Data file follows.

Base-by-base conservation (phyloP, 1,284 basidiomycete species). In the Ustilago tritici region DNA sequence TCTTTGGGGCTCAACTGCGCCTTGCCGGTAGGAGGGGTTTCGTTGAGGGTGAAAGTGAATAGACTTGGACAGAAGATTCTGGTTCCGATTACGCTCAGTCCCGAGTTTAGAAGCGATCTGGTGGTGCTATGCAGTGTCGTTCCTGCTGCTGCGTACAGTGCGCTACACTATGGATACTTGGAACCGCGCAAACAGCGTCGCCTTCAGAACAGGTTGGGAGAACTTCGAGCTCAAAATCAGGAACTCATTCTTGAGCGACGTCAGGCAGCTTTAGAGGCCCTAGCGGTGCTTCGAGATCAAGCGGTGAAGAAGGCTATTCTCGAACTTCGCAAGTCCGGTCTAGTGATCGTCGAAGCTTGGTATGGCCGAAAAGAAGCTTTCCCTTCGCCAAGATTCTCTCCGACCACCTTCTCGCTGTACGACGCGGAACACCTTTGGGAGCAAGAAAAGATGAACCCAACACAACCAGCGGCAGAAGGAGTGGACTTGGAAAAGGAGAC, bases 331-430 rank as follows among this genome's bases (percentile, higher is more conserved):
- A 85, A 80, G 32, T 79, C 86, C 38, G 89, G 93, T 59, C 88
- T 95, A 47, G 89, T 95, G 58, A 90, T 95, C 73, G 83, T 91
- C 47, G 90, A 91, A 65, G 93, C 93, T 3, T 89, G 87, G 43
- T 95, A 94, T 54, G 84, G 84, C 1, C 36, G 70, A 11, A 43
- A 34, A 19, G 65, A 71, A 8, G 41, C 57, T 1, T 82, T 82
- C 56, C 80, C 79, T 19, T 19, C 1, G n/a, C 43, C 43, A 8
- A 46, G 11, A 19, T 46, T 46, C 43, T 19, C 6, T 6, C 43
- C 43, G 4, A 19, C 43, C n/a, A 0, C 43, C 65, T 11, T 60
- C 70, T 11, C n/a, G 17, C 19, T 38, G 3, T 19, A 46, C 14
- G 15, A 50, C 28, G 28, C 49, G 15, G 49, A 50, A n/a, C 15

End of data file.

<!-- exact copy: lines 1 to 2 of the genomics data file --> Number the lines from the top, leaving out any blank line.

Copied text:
Base-by-base conservation (phyloP, 1,284 basidiomycete species). In the Ustilago tritici region DNA sequence TCTTTGGGGCTCAACTGCGCCTTGCCGGTAGGAGGGGTTTCGTTGAGGGTGAAAGTGAATAGACTTGGACAGAAGATTCTGGTTCCGATTACGCTCAGTCCCGAGTTTAGAAGCGATCTGGTGGTGCTATGCAGTGTCGTTCCTGCTGCTGCGTACAGTGCGCTACACTATGGATACTTGGAACCGCGCAAACAGCGTCGCCTTCAGAACAGGTTGGGAGAACTTCGAGCTCAAAATCAGGAACTCATTCTTGAGCGACGTCAGGCAGCTTTAGAGGCCCTAGCGGTGCTTCGAGATCAAGCGGTGAAGAAGGCTATTCTCGAACTTCGCAAGTCCGGTCTAGTGATCGTCGAAGCTTGGTATGGCCGAAAAGAAGCTTTCCCTTCGCCAAGATTCTCTCCGACCACCTTCTCGCTGTACGACGCGGAACACCTTTGGGAGCAAGAAAAGATGAACCCAACACAACCAGCGGCAGAAGGAGTGGACTTGGAAAAGGAGAC, bases 331-430 rank as follows among this genome's bases (percentile, higher is more conserved):
- A 85, A 80, G 32, T 79, C 86, C 38, G 89, G 93, T 59, C 88